So, Boris has given us the green light to go abroad. Travel companies are offering unbeatable offers. And you’re desperate for some Mediterranean sun.
But before deciding on your next getaway, take a little time to consider what’s happened over the last few months, and make sure you follow our guidelines when booking your next trip.
Many of us have learnt a lot over the past few weeks about consumer rights and the lengths some companies will go to so they can shirk their responsibilities.
So, before you enter your card details to book a well-deserved holiday somewhere far, far away, you might want to consider a few things before you press pay.
Be careful who you book with
Do some research to find out which companies paid refunds quickly when the crisis hit. Who treated their customers fairly and who didn’t? Travel agents and tour operators were legally obliged to offer refunds, but many did everything they could to avoid paying out. Would you really trust them not to do it again if another wave of the virus hits?
A recent high-profile survey of customer experiences revealed a big gulf between the big travel operators and the small specialist providers – and it showed that bigger isn’t always better and small can be beautiful.
Small, specialist companies paid out for cancellations far quicker than their big-name rivals. So, it’s sometimes worth paying a little bit extra to a smaller specialist company rather than buying on price alone.
Look at the reviews, check out customer rating sites like Trustpilot which, although not always balanced, can give you a good idea of whether they looked after their customers.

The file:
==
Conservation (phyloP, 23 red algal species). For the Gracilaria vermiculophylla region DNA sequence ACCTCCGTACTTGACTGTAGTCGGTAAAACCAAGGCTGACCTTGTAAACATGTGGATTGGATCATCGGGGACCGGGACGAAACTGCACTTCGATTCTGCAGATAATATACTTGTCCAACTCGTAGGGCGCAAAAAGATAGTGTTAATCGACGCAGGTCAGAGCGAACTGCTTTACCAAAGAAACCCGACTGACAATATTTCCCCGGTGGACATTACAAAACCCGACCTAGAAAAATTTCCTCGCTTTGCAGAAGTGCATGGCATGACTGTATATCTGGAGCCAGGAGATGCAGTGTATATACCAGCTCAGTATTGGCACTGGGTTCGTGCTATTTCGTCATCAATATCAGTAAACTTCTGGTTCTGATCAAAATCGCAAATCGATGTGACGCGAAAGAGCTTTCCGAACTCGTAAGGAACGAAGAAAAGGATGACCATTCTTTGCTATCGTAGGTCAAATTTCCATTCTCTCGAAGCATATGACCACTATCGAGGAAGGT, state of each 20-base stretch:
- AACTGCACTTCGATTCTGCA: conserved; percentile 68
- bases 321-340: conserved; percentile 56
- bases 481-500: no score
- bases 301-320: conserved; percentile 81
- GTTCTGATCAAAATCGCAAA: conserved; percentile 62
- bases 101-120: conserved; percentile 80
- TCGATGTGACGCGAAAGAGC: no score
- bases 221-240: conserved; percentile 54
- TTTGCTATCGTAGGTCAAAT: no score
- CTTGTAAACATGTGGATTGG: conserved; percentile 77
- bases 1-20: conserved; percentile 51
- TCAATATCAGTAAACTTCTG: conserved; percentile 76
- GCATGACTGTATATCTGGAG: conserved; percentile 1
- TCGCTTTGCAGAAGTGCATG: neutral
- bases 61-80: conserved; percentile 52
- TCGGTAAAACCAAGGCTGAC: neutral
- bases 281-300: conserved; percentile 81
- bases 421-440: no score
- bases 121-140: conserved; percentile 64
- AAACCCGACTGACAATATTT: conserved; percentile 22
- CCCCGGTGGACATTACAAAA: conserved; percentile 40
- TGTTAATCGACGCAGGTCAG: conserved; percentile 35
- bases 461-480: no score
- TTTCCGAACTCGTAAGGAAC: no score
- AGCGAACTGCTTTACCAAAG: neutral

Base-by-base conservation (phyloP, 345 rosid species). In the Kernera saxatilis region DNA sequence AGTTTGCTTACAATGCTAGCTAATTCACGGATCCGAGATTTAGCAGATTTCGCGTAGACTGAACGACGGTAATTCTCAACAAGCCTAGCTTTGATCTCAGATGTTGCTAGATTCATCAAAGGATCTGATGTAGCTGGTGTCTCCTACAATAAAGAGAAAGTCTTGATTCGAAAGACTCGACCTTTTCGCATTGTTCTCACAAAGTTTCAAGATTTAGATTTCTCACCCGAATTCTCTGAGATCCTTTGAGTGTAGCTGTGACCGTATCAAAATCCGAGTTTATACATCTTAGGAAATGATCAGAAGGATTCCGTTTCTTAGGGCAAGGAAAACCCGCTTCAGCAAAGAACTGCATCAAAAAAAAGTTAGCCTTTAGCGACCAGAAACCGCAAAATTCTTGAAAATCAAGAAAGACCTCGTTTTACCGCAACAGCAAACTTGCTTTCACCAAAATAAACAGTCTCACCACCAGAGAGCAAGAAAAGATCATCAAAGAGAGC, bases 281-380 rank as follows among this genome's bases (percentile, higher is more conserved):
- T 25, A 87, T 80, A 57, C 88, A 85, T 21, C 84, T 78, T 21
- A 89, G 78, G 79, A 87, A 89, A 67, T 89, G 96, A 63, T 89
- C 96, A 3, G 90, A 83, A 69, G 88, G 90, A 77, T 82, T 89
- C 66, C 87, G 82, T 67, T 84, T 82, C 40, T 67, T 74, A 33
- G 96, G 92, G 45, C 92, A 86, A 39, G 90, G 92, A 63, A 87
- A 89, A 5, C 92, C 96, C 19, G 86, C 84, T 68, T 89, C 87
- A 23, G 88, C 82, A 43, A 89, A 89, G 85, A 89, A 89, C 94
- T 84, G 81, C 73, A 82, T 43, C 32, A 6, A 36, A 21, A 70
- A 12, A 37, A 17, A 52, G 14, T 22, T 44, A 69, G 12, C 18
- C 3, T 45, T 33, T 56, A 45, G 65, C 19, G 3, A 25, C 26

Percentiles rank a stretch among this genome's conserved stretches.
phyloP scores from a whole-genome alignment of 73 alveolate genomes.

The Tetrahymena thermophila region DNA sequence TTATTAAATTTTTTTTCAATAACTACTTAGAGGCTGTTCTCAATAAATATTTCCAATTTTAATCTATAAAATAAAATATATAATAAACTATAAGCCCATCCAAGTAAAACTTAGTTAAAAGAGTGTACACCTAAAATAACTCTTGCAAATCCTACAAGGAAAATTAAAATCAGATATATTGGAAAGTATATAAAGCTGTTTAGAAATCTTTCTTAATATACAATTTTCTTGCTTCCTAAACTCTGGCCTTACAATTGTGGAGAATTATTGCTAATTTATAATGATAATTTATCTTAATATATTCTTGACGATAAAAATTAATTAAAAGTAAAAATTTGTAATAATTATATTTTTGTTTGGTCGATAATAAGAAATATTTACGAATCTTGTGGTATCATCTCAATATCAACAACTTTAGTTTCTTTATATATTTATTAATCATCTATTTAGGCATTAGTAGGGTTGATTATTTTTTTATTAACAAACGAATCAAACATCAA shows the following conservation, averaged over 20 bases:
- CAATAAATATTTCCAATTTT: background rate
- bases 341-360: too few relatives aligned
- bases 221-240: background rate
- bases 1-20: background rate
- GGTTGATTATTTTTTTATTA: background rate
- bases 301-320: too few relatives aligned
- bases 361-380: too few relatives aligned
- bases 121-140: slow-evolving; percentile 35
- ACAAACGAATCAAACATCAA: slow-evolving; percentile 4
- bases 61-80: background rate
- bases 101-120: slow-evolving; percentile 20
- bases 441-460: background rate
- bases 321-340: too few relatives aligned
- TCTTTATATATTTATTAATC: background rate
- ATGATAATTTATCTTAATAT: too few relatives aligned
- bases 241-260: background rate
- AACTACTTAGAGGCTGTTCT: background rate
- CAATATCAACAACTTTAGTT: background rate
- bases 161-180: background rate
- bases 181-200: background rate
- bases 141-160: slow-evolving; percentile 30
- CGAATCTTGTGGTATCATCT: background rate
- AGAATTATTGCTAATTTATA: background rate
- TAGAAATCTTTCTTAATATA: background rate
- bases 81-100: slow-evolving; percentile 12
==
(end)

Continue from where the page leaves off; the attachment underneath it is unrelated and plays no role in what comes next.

Holiday firms have been warned of legal action over a failure to pay refunds to millions of angry and disappointed customers.
The Competition and Markets Authority (CMA), has threatened legal action against holiday firms which have refused refunds to customers whose holidays were cancelled. They’ve written an open letter to more than 100 firms telling them to pay up or face the consequences.
The CMA says it’s received more than 17,500 complaints about firms in the travel sector and will act if things don’t improve.
Here at Travel Insurance Explained, we’ve heard of all kinds of ruses that travel firms have tried to avoid paying refunds.
We heard of a Yoga holiday specialist that said it couldn’t offer refunds as it claimed to have ceased trading. But when the travel insurer checked it out, the company had just re-started trading under a slightly different name. Same holidays. Same website. Different name.
And in another attempt to avoid their legal obligations – namely, to refund a cancelled football tour – another travel agent acted on behalf of the customer to claim from their travel insurer.. The travel agent posed as the customer and complained to the insurer to try and put pressure on them to pay when the truth was that the travel agents themselves should have refunded the team. When the insurer challenged this, the travel agent admitted they knew they were obliged to refund but were trying to protect their own financial position.
Think about taking out a package holiday – you may have more protection